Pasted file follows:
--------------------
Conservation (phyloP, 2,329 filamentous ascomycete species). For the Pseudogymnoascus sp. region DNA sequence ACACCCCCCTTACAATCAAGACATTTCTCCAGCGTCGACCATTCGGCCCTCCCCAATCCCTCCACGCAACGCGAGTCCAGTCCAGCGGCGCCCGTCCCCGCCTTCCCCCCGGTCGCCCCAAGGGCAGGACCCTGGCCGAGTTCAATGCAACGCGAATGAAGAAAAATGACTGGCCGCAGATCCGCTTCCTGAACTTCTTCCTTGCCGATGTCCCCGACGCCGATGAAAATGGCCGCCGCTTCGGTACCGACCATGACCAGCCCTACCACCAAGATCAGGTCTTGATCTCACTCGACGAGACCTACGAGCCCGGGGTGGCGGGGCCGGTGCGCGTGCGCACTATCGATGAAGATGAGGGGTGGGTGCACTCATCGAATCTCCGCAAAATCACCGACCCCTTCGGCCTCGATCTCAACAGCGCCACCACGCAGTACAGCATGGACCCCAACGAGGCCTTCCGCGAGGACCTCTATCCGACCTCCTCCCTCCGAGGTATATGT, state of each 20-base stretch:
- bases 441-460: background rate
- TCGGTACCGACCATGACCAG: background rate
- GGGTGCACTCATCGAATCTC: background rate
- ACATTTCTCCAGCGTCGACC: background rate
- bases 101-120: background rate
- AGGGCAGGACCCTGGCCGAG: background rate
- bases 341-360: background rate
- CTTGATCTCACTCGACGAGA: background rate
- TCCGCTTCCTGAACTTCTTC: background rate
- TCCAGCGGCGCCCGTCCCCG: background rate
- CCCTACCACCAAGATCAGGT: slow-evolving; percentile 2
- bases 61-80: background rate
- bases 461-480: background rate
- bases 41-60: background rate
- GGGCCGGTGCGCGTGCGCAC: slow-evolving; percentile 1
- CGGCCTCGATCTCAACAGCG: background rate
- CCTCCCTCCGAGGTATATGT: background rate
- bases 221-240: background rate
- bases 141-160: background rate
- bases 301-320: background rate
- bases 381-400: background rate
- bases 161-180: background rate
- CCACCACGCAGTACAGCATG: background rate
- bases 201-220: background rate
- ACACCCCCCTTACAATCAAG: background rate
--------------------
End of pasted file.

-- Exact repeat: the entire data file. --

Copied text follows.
Conservation (phyloP, 2,329 filamentous ascomycete species). For the Pseudogymnoascus sp. region DNA sequence ACACCCCCCTTACAATCAAGACATTTCTCCAGCGTCGACCATTCGGCCCTCCCCAATCCCTCCACGCAACGCGAGTCCAGTCCAGCGGCGCCCGTCCCCGCCTTCCCCCCGGTCGCCCCAAGGGCAGGACCCTGGCCGAGTTCAATGCAACGCGAATGAAGAAAAATGACTGGCCGCAGATCCGCTTCCTGAACTTCTTCCTTGCCGATGTCCCCGACGCCGATGAAAATGGCCGCCGCTTCGGTACCGACCATGACCAGCCCTACCACCAAGATCAGGTCTTGATCTCACTCGACGAGACCTACGAGCCCGGGGTGGCGGGGCCGGTGCGCGTGCGCACTATCGATGAAGATGAGGGGTGGGTGCACTCATCGAATCTCCGCAAAATCACCGACCCCTTCGGCCTCGATCTCAACAGCGCCACCACGCAGTACAGCATGGACCCCAACGAGGCCTTCCGCGAGGACCTCTATCCGACCTCCTCCCTCCGAGGTATATGT, state of each 20-base stretch:
- bases 441-460: background rate
- TCGGTACCGACCATGACCAG: background rate
- GGGTGCACTCATCGAATCTC: background rate
- ACATTTCTCCAGCGTCGACC: background rate
- bases 101-120: background rate
- AGGGCAGGACCCTGGCCGAG: background rate
- bases 341-360: background rate
- CTTGATCTCACTCGACGAGA: background rate
- TCCGCTTCCTGAACTTCTTC: background rate
- TCCAGCGGCGCCCGTCCCCG: background rate
- CCCTACCACCAAGATCAGGT: slow-evolving; percentile 2
- bases 61-80: background rate
- bases 461-480: background rate
- bases 41-60: background rate
- GGGCCGGTGCGCGTGCGCAC: slow-evolving; percentile 1
- CGGCCTCGATCTCAACAGCG: background rate
- CCTCCCTCCGAGGTATATGT: background rate
- bases 221-240: background rate
- bases 141-160: background rate
- bases 301-320: background rate
- bases 381-400: background rate
- bases 161-180: background rate
- CCACCACGCAGTACAGCATG: background rate
- bases 201-220: background rate
- ACACCCCCCTTACAATCAAG: background rate